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Soaking Up The Sunshine

The California table grape industry breaks records

The jury is in: California’s fertile valleys and climate are the perfect place to grow and harvest table grapes. After another outstanding crop last year, those within the industry are excited about this year’s prospects. From dealing with the ongoing drought through sustainable measures to developing new cultivars to extend the growing season, take a stroll through the trellises to learn what’s new and trending—and what still needs improvement—in the California table grape industry.

The Positives
Although table grapes represent only a fraction of California’s total grape acreage, growers continue to enjoy rather spectacular returns. Last season brought in just shy of 110 million 19-pound boxes, marking the third year in a row topping the 100-million box threshold. 

Barry Bedwell, president of the California Fresh Fruit Association in Fresno (formerly the California Grape and Tree Fruit League), praises the many vertically- integrated, multigenerational growers with decades of knowledge in the field. “When we’re able to get water, we’re able to produce the finest and best tasting table grapes in the world,” he enthuses.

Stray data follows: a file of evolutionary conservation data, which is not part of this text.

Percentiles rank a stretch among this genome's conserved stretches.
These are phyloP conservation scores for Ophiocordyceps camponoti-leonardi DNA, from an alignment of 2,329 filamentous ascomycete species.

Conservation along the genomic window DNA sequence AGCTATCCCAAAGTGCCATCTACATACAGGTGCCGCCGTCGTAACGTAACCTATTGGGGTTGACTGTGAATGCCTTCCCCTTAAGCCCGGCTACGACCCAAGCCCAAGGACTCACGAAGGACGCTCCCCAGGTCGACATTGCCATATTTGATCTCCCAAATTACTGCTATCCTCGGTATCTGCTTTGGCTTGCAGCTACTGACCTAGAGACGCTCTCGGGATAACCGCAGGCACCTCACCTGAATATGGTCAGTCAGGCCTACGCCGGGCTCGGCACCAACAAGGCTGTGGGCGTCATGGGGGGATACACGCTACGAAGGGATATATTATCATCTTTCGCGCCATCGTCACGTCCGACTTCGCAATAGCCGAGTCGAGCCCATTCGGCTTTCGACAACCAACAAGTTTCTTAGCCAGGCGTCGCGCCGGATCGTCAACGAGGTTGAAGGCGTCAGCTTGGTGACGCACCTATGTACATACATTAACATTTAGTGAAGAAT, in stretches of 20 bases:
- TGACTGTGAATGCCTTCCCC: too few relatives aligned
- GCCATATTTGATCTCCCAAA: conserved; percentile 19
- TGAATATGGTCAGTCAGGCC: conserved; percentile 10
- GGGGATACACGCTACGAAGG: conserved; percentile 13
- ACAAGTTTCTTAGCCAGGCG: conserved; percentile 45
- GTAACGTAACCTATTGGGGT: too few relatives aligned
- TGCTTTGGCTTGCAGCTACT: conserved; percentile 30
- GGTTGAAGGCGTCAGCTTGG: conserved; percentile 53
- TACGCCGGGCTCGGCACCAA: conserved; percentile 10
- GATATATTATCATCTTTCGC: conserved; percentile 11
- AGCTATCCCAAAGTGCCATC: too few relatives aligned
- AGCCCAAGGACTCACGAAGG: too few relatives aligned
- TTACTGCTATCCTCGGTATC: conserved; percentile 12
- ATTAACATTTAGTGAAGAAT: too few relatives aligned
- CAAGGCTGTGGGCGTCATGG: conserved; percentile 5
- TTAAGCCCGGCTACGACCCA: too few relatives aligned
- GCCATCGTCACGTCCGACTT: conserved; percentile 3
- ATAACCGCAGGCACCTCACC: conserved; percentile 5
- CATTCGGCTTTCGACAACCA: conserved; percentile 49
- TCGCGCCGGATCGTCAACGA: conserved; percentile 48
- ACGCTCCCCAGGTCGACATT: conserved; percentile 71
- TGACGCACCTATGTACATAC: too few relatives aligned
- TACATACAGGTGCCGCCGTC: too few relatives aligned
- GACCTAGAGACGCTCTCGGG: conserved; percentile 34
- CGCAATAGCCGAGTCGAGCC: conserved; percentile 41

And while much of this success comes courtesy of Mother Nature, she can’t take all the credit. “We have a robust and active research system working in conjunction with growers to bring consumers a better experience,” Bedwell notes.

Varieties bred for better taste and longer shelf life have helped propel both domestic and international sales, as Flame Seedless, Crimson Seedless, and Red Globe were the most planted, followed by Sugraone, Scarlett Royal, and Autumn Royal.

“It speaks volumes that the last few years [the industry has] shipped over 110 million boxes. It speaks for the quality of the fruit,” confirms Jeff Olsen, president of the Chuck Olsen Company in Visalia, which sells domestically and exports to Malaysia, Singapore, and Japan.

Clint Lucas, an account manager at RJO Produce Marketing, Inc. in Fresno, agrees. “California is the agriculture heart of the world,” he states. “Consumers go through the seasons and are so excited to get back to California. It’s the quality, the soil, and hands-down, California grapes bring you the best.”

New Varieties
California’s season runs from May to January, and the availability of a great product for most of the year is what Lucas believes makes the state unique. Up and coming cultivars are now extending the season, increasing yields, and broadening the flavor horizon. “There are so many new varieties, which ties in with the future of the growing region in general,” he says. “Everyone is trying to find the next new good green and red grape.”

There is also continued interest and a push “to develop varietals like the Pink Muscat and Cotton Candy,” says Chris Ford, vice president for San Diego-based Sutherland Produce Sales, Inc. Although the ultra sweet varieties were considered ‘specialty’ items with limited plantings and supply, their popularity has galvanized growers to plant more acreage and kick up the available volume.